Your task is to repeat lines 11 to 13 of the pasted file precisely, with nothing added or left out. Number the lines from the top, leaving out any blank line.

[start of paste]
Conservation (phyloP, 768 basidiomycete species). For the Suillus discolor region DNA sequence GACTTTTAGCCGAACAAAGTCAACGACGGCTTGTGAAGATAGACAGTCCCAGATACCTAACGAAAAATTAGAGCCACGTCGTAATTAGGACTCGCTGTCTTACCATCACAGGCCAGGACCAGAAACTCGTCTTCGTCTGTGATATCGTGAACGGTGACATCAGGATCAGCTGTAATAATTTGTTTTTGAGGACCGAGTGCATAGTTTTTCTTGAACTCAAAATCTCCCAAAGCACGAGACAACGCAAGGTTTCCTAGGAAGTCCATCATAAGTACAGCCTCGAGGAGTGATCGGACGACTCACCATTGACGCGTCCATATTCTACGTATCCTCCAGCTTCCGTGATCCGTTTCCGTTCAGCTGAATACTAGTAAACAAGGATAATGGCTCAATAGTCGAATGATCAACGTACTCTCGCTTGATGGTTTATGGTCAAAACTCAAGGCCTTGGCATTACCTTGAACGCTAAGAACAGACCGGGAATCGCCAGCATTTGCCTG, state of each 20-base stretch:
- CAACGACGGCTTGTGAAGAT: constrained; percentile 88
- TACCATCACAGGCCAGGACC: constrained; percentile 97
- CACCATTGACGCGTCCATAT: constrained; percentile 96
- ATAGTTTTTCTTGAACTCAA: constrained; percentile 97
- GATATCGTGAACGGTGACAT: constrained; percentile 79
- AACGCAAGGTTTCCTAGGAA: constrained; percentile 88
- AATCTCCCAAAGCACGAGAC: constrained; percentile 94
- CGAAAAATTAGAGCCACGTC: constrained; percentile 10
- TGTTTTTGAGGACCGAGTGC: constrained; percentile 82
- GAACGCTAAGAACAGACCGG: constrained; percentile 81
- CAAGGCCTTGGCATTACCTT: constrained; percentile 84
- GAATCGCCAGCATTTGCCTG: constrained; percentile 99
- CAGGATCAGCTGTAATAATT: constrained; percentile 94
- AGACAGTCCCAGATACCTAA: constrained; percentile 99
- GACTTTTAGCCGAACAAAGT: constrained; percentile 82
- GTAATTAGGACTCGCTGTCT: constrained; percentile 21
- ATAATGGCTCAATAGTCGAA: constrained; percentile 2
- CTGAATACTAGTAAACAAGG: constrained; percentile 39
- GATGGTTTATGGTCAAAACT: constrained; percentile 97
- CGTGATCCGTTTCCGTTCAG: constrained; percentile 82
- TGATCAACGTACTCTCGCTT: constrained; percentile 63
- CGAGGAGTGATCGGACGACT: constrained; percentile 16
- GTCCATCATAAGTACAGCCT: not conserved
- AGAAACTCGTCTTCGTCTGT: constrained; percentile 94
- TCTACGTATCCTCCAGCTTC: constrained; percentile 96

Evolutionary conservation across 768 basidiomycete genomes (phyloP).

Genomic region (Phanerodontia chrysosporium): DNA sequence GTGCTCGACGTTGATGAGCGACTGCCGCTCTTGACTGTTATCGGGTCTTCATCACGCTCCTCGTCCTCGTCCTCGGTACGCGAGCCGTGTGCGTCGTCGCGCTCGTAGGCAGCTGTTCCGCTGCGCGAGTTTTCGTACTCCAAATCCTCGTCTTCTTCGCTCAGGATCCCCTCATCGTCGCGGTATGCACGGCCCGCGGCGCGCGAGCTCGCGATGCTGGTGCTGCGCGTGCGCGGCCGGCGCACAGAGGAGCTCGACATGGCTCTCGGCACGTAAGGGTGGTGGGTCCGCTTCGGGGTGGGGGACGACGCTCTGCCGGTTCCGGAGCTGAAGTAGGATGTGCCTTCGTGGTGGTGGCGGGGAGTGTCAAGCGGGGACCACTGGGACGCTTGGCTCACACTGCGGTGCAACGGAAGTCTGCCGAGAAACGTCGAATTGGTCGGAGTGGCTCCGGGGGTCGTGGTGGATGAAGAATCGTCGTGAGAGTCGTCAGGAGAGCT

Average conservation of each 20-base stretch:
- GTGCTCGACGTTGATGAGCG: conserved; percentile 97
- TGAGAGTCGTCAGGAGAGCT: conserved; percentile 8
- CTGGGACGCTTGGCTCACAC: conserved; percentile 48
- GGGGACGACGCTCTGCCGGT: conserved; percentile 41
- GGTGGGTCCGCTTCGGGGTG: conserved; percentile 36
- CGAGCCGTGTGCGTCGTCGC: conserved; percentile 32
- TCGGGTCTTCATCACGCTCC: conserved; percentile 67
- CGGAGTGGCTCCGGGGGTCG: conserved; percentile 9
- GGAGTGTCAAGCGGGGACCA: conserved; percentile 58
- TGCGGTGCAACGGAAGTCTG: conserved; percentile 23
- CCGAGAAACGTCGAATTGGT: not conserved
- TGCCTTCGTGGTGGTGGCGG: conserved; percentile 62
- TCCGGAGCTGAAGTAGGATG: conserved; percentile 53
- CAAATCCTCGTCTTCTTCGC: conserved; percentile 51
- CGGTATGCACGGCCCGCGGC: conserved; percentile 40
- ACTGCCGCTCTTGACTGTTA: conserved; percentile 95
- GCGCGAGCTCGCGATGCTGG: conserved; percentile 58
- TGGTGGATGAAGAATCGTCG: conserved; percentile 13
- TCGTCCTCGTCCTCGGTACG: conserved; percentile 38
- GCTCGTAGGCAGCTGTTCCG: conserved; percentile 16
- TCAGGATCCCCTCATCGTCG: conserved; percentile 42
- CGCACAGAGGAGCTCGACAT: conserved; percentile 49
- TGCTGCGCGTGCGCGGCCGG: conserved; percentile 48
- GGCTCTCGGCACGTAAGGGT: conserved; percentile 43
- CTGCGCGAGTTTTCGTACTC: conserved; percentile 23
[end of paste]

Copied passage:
- GAACGCTAAGAACAGACCGG: constrained; percentile 81
- CAAGGCCTTGGCATTACCTT: constrained; percentile 84
- GAATCGCCAGCATTTGCCTG: constrained; percentile 99